In an effort to lower the number of sexual assaults on college campuses, President Barack Obama announced the creation of the White House Task Force to Protect Students from Sexual Assault during his weekly address on Saturday.
In his address, Obama said the task force will help colleges prevent and respond to sexual assaults better than they have in the past. Though he did not provide specific policy recommendations, Obama said the task force will find ways to strengthen the criminal justice system in order to prevent future crimes, bring those who commit them to justice and reach out to survivors to aid them in their healing process.
“An estimated one in five women is sexually assaulted at college — and that’s totally unacceptable,” Obama said. “College should be a place where our young people feel secure and confident.”
The Centers for Disease Control and Prevention, known commonly as the CDC, estimate 24 people per minute are raped, experience physical violence or are stalked by an intimate partner in the U.S. According to the CDC, 1 million women are raped per year and 1 in 71 men are raped sometime in their lifetimes.
“We’ve got to teach young people — women and men — to be brave enough to stand up and help put an end to these crimes,” Obama said.
Kenera Colley, a biology and ethnic studies junior, is a member of Voices Against Violence, an organization run by the UT Counseling and Mental Health Center dedicated to promoting awareness about sexual violence. Colley said she thinks the task force will bring more attention to the issue.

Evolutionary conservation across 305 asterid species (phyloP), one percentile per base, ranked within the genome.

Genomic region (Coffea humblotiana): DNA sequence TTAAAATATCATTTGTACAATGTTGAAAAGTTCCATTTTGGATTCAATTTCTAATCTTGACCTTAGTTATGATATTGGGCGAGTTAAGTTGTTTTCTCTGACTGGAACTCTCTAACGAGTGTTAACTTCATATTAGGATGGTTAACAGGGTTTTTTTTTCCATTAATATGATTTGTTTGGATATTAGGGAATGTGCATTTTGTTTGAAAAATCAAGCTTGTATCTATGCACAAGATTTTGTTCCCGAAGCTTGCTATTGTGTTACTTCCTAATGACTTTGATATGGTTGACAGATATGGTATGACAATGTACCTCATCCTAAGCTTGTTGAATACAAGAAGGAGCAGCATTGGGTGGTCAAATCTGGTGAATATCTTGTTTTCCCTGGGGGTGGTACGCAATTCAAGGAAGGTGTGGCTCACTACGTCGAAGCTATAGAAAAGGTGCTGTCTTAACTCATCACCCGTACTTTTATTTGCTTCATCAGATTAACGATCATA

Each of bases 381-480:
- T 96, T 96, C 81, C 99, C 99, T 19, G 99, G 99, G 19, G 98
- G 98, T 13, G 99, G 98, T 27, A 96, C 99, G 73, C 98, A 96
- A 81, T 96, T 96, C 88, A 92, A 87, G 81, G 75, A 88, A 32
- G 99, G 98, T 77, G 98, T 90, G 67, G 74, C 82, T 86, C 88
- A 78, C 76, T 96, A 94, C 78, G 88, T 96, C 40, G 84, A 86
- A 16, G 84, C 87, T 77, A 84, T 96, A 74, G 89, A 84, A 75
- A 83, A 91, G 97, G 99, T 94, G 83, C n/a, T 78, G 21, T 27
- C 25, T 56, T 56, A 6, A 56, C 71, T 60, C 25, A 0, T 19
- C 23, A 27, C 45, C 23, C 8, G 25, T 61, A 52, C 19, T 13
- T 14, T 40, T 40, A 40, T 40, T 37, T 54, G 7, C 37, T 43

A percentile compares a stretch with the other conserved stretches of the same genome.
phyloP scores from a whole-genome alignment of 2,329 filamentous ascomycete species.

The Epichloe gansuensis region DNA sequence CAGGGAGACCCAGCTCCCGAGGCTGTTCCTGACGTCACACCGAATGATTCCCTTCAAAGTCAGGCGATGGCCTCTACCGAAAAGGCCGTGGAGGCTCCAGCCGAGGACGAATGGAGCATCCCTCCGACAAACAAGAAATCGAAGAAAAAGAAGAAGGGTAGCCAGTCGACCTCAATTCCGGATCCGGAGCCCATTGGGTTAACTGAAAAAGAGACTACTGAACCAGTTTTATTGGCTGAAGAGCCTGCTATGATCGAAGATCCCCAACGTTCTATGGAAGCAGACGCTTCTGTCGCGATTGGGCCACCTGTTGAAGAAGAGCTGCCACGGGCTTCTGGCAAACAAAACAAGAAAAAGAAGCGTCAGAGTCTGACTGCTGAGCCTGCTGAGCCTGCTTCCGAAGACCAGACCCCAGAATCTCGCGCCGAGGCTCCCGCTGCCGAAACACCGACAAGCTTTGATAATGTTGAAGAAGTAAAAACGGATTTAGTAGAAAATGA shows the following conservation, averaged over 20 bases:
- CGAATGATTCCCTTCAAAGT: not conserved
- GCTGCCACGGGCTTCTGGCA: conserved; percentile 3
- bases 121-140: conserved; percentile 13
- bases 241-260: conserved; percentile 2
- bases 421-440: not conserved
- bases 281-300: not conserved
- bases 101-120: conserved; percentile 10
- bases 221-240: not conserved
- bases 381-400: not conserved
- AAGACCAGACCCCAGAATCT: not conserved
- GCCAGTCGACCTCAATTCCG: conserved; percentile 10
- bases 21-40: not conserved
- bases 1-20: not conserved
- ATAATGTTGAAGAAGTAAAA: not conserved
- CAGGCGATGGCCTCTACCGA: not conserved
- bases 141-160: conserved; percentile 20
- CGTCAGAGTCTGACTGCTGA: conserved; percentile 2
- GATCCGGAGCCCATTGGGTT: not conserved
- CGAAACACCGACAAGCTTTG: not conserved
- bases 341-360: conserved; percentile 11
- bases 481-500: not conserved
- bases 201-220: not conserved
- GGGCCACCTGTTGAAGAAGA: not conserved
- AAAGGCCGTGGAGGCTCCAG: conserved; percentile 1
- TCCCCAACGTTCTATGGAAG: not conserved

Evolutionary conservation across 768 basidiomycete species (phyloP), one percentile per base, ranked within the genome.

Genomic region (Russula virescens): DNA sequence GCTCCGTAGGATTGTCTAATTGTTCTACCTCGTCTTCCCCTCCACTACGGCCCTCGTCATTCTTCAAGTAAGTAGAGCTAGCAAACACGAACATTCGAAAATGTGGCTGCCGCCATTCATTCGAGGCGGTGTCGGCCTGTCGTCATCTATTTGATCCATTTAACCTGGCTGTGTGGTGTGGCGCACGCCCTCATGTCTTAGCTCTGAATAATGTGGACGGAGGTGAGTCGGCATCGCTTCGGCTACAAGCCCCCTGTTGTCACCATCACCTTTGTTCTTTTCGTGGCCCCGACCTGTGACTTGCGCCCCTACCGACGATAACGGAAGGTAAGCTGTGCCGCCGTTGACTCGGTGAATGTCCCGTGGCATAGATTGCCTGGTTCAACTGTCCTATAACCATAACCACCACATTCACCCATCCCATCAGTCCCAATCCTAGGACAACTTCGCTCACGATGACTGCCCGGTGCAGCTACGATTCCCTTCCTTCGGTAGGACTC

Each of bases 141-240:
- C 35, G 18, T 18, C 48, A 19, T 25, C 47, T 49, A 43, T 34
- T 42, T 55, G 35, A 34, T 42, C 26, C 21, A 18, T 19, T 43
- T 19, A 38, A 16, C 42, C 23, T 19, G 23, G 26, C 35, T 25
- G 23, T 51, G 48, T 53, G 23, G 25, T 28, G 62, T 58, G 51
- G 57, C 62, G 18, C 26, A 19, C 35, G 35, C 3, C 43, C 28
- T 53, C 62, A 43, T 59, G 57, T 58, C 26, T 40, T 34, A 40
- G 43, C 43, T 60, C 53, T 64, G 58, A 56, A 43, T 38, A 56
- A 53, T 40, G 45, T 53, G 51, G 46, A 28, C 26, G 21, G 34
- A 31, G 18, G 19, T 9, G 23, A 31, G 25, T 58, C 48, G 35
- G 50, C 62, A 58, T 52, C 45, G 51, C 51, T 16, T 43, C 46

“I think that the task force will aid in the fight because colleges around the country will know how to respond to sexual assault on campus,” Colley said. “This task force is a step in the right direction.”
Colley said she believes colleges should hold conversations or presentations about the prevalence of sexual violence to develop ways to keep the students safe.
English sophomore Arati Warrier said she is cautious when walking around campus at night. She said the task force is a way to bring light to the issue, but is not enough to fix it.
“There are a lot of people who still don’t even understand what constitutes sexual assault or rape,” Warrier said. “It’s not enough to create government programs — there has to be a shift in the way society views sexual violence.”